read more

3 | “Subjects for a Painter . . . at Every Hand” (1928–36)

pdf iconDownload PDF (368.5 KB)
pp. 29-53

Wilder’s paean summed up the qualities of the Vermont landscape that have attracted artists from the eighteenth century onward. Some, like the artists of the Hudson River School, came for brief sojourns, making trips into Vermont to sketch, camping out in the forests of the Green Mountains, and returning home to complete their grandly scaled oil paintings. Other artists paid longer visits, staying for months at a time and producing a season’s worth...

read more

4 | On the Slaters’ Farm, South Royalton (1937 and 1938)

pdf iconDownload PDF (687.3 KB)
pp. 54-94

Vermont’s disastrous flood of 1927 had an unexpectedly salutary effect, spurring the rebuilding of the state’s infrastructure and increasing accessibility for automobiles. In 1937 the Publicity Service of Vermont’s Department of Conservation and Development boasted that there were 14,401 miles of highways in Vermont, with 4,479 under some form of state control and “many of hard surface or good gravel construction.”1 State-published booklets...

read more

5 | Hopper’s Vermont Landscapes

pdf iconDownload PDF (427.9 KB)
pp. 95-114

The watercolors and drawings that Edward Hopper made in Vermont record his visions of a particular place, a landscape with distinctive forms, colors, textures, and quality of light. These works reveal something of Hopper’s process in exploring a place that was new to him: first identifying subjects that he wanted to paint; then experimenting with perspective and composition, painting variations on a theme, whether barn or hillside; and finally moving...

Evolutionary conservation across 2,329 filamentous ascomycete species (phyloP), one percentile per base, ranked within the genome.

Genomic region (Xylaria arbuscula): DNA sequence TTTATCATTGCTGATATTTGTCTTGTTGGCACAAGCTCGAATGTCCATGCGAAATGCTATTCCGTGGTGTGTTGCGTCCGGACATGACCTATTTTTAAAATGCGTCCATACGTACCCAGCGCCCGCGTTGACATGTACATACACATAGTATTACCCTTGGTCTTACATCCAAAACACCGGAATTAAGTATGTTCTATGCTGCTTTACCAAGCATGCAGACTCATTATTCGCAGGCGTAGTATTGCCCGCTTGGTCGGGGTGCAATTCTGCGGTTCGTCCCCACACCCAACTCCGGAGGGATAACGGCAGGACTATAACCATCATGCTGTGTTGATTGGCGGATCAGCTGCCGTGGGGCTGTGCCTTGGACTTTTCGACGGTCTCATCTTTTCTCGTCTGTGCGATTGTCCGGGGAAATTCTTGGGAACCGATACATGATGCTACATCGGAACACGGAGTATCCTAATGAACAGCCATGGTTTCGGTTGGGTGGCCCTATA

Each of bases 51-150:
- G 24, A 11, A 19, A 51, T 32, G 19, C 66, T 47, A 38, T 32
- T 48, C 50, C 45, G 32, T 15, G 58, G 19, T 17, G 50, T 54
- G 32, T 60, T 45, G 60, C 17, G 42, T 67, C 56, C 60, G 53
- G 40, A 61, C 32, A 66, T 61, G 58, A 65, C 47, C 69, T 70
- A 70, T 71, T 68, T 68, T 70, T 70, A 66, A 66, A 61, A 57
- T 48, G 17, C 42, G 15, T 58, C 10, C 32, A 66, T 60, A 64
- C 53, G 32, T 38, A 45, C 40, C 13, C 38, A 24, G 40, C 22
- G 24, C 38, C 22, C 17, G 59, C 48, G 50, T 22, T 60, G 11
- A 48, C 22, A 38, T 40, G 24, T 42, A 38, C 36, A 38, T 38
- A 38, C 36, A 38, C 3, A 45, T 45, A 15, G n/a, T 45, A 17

read more

6 | Where Are All the Children?

pdf iconDownload PDF (504.3 KB)
pp. 115-156

Jo Hopper’s letter to Lila Harnett was not the first time that she referred to Edward’s paintings as the Hoppers’ children. In the summer of 1930, when the Hoppers visited their friends Edward and Grace Root at Hamilton College, in upstate New York, Jo was pleased to see Edward’s watercolors on the walls of some of the homes they visited. As she wrote to another friend, “It was such satisfaction to find one’s children so well situated.”1 A few years...

read more

Epilogue

pdf iconDownload PDF (206.1 KB)
pp. 157-169

The photographer Robert Adams, two generations removed from Edward Hopper, views him as a teacher, writing that Hopper’s works made him aware of “the poignancy of light” and that it is light that makes “all places . . . interesting.”1 Adams’s comments are from his essay in the catalog for the 2009 exhibit at the Fraenkel Gallery in San Francisco, Edward Hopper & Company, described in chapter 6. The juxtapositions between Hopper’s...

Notes

pdf iconDownload PDF (252.3 KB)
pp. 171-199

read more

Notes on Sources

pdf iconDownload PDF (177.0 KB)
pp. 201-

Complete citations for the sources referenced in this book appear in the endnotes. The Selected Bibliography lists the published sources that are most significant for any study of Edward Hopper, including some that are not directly cited in the text. This list also includes resources that are of particular relevance to Hopper’s work during the 1920s and 1930s and to Vermont social and cultural history during that period. ...

Selected Bibliography

pdf iconDownload PDF (182.2 KB)
pp. 203-205

Index

pdf iconDownload PDF (243.8 KB)
pp. 207-214


E-ISBN-13: 9781611683295
E-ISBN-10: 1611683297
Print-ISBN-13: 9781611683288
Print-ISBN-10: 1611683289

Page Count: 234
Illustrations: 47 illus. (21 color)
Publication Year: 2012

Research Areas

Recommend

Subject Headings

  • Hopper, Edward, 1882-1967 -- Criticism and interpretation.
  • Hopper, Edward, 1882-1967 -- Homes and haunts -- Vermont.
  • Vermont -- In art.
  • You have access to this content
  • Free sample
  • Open Access
  • Restricted Access